And so the next six years passed, bitterness growing like a canker on my soul. I tried serving in church with greater love and diligence. No matter how much service I rendered, no matter with how much love I served in church assignments, I could not escape the crushing weight of this horrible burden; the burden of refusing to forgive.
It all came to a head last year. Perhaps it was finally time to heal. My husband listened patiently to my memories; he tried to help me lift the burden. I wrote down my feelings in a letter to my mission president, not really intending to send it. A blessing from my husband helped for a little while, but I still suffered; part of me was still holding on to the hurt and bitterness. Then one day as I read some materials sent out by my mission president in preparation for an approaching reunion fireside with a General Authority, the Spirit told me in no certain terms the price for healing: Forgiveness.
The time had come for me to lay my burden at the Savior’s feet by forgiving the people I blamed and asking for forgiveness in turn. I sent the letter, I friended the former colleague on social media and invited her to the fireside. My mission president took time to counsel with me over the phone. I asked for forgiveness from God, for holding a grudge, for trying to carry my burden alone, for feeling bitter toward Him, for not trusting His judgment or justice. I also finally forgave myself for hating this woman, for missing an opportunity to help her, for treating subsequent colleagues badly. After seven years of carrying this burden I finally felt it become light.
Forgiveness is one of the great Christian miracles. It wasn’t until I experienced the crushing weight of holding a grudge that I truly understood the healing power of forgiveness. The reality of the situation is this: When a person holds a grudge or refuses to forgive, s/he is effectively usurping the responsibility of judgment, which properly rests with God. To refuse to forgive is effectively saying that the perpetrator does not deserve forgiveness from anyone. Because forgiveness is a divine injunction, not obeying it results in a cost to the spirit, the divine part of each person. Based on my experience I would describe this cost as a sort of asset freezing. Each spirit has infinite potential for growth. Disobedience to God’s commands disconnects the spirit from God and, therefore, from potential growth. Refusing to forgive another person stunts personal spiritual growth and inhibits other interpersonal relationships while also setting the individual at odds with God. This is a terrible way to live.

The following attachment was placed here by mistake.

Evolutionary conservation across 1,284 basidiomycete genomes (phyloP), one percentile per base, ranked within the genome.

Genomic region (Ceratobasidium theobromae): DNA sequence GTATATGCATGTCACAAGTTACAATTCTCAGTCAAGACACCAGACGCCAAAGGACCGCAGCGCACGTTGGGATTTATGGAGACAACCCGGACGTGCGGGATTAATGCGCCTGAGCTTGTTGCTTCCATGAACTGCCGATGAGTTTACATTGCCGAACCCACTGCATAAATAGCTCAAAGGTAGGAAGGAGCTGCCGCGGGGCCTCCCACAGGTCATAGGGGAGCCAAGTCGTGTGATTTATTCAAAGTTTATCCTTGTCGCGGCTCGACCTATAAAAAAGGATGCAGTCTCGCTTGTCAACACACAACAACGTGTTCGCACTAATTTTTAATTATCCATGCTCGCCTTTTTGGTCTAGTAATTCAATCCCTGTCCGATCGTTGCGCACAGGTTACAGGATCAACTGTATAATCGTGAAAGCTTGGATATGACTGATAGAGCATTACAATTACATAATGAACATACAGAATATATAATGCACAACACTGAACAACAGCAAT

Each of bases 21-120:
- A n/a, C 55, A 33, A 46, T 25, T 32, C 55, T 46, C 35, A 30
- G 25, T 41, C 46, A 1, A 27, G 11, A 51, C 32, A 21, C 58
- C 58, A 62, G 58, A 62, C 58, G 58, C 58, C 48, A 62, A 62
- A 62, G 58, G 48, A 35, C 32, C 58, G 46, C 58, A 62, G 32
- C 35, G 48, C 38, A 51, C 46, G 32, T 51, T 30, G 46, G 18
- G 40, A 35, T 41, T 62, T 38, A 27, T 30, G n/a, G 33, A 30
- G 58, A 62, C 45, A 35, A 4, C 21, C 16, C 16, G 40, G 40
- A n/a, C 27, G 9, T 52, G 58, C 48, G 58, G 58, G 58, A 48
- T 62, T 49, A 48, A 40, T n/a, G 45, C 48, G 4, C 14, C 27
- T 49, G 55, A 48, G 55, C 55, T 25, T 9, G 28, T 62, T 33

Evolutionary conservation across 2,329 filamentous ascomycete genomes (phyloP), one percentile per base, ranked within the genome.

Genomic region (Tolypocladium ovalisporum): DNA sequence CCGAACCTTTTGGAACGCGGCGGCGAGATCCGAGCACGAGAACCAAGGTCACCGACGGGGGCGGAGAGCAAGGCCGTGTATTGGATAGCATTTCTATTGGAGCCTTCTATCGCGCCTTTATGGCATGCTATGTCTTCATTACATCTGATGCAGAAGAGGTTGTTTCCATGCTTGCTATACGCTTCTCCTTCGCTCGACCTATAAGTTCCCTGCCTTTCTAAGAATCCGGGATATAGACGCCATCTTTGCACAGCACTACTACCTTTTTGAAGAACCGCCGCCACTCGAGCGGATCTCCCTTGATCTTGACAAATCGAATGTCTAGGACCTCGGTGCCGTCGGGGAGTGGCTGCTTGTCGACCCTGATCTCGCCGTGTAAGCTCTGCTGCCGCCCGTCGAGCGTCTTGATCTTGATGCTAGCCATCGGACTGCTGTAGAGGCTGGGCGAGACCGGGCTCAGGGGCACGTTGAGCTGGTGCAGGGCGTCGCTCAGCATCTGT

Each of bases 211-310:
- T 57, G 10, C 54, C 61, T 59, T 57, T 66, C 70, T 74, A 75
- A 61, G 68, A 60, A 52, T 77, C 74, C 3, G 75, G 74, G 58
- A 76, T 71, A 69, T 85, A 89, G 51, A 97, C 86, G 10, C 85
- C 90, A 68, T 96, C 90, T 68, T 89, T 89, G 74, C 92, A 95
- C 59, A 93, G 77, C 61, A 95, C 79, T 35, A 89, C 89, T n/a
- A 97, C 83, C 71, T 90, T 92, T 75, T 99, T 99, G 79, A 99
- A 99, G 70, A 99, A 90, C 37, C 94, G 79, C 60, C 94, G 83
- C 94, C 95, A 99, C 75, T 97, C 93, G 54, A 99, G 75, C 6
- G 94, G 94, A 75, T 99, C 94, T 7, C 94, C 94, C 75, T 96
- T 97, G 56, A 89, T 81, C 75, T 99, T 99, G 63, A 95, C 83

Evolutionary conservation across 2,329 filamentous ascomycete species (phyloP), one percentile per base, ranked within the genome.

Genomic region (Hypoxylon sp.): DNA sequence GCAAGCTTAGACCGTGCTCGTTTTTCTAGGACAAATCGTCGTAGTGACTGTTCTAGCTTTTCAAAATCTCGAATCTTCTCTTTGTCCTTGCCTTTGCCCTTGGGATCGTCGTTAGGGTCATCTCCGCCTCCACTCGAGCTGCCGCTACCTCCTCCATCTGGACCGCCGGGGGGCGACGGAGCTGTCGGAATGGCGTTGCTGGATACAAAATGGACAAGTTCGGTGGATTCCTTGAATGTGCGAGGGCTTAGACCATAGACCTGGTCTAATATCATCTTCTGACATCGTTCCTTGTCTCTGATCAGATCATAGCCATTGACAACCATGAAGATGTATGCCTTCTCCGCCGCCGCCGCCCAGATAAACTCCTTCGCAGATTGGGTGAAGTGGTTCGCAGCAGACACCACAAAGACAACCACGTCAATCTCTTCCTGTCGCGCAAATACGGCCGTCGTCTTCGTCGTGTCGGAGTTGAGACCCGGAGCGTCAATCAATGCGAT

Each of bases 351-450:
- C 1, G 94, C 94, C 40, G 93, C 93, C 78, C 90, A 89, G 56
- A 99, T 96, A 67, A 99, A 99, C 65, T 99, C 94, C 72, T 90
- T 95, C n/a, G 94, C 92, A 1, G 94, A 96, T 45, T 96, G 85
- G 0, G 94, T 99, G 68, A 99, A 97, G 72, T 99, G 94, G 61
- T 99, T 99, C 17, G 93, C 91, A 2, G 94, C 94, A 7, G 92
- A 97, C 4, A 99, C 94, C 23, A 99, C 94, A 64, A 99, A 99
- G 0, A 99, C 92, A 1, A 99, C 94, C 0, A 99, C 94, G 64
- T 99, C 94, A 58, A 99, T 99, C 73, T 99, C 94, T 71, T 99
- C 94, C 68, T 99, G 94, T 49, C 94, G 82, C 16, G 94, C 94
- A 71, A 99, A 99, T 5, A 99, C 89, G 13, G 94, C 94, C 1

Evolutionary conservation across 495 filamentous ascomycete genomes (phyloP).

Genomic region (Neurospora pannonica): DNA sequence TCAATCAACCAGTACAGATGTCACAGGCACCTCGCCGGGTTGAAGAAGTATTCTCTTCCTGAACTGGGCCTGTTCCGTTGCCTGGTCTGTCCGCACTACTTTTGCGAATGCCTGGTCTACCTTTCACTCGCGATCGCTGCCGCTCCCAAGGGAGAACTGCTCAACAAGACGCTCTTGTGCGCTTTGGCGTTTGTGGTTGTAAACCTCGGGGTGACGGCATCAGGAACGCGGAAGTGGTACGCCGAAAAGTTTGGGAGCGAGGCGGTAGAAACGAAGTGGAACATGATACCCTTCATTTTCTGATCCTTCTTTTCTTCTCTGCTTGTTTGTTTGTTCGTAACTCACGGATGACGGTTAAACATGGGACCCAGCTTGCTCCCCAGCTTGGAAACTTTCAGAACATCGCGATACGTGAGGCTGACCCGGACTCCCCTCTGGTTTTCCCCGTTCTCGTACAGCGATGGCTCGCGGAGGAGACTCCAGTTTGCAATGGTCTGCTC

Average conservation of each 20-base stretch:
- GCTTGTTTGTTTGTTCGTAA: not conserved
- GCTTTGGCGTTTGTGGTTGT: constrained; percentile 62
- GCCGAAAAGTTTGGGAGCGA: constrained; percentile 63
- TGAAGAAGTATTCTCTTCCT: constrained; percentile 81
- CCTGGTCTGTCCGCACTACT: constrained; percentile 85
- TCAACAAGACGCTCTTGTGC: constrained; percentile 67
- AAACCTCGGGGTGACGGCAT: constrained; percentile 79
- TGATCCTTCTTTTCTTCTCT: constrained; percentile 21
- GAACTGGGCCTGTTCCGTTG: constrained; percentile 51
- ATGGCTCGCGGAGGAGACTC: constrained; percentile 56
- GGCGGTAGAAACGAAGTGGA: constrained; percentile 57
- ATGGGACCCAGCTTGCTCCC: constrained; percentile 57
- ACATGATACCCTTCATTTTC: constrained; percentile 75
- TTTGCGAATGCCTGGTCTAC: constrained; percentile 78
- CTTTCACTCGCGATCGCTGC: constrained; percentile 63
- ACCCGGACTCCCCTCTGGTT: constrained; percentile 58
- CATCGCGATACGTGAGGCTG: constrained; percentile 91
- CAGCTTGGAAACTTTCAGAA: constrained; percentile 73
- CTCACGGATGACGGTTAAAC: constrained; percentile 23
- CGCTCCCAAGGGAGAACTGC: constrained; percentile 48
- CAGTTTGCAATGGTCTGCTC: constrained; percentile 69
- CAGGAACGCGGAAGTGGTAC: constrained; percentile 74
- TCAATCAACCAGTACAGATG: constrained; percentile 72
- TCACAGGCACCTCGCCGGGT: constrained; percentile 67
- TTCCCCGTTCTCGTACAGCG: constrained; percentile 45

In choosing to forgive, I acknowledged the wrongs that had been committed against me. In forgiving, I offered up the wrong to God to judge. As He instructed Joseph Smith in Doctrine and Covenants 82:23, “Leave judgment alone with me, for it is mine….” God is a righteous judge who perceives the complete truth of any situation. He applies justice as necessary and offers mercy freely. I wanted justice, not realizing that in my refusal to forgive I was committing the greater sin and suffering tremendously for it (see Matthew 18, NT). I needed to repent “that [I] might not suffer” (D&C 19:16).
In the scriptures forgiveness is wrapped up in the Atonement of Jesus Christ. Consider King Benjamin’s people who begged God to “apply the atoning blood of Christ that we may receive forgiveness of our sins, and our hearts may be purified” (Mosiah 4:2, BoM). The Atonement paid the debt of sin in advance and allows for mercy to be applied to all who repent. All mankind has access to this mercy when they ask for it. If the Savior can suffer, bleed, and die on behalf of the human race to provide forgiveness and mercy, shouldn’t each person automatically function on the mercy spectrum? Choosing to forgive a trespass or wrong is choosing to be merciful, choosing to be like the Savior. It took me far too long to realize that I should have been merciful from the start.
When I finally forgave, the burden was transferred to the Savior who invites us to “forgive men their trespasses” (Matthew 6:14, NT) and to take His yoke upon us (Matthew 11:28-30, NT). While some of the hurt and the memories of a wrong remained, choosing to forgive acknowledged the Savior’s right to judge and apply mercy. While I feared not immediately being able replace my bitterness with love, the act of forgiveness invited the Savior to make up the difference with His perfect love.
I can’t put a finger on the healing that takes place through forgiveness, but just as King Benjamin’s people understood, forgiveness purifies the heart and heals the soul in miraculous ways.
I know I’m not the only one who has suffered wrongs and withheld forgiveness. This Christmas, choose to forgive. Invite the Savior of mankind, who “suffered…for all,” to heal you. Lay your burden at His feet by surrendering your pain, guilt, anger, resentment, bitterness. Trust that His judgments will be just and let Him extend mercy to you and your enemies. Jesus Christ loves each person unconditionally. May we all forgive and seek to love perfectly as He does.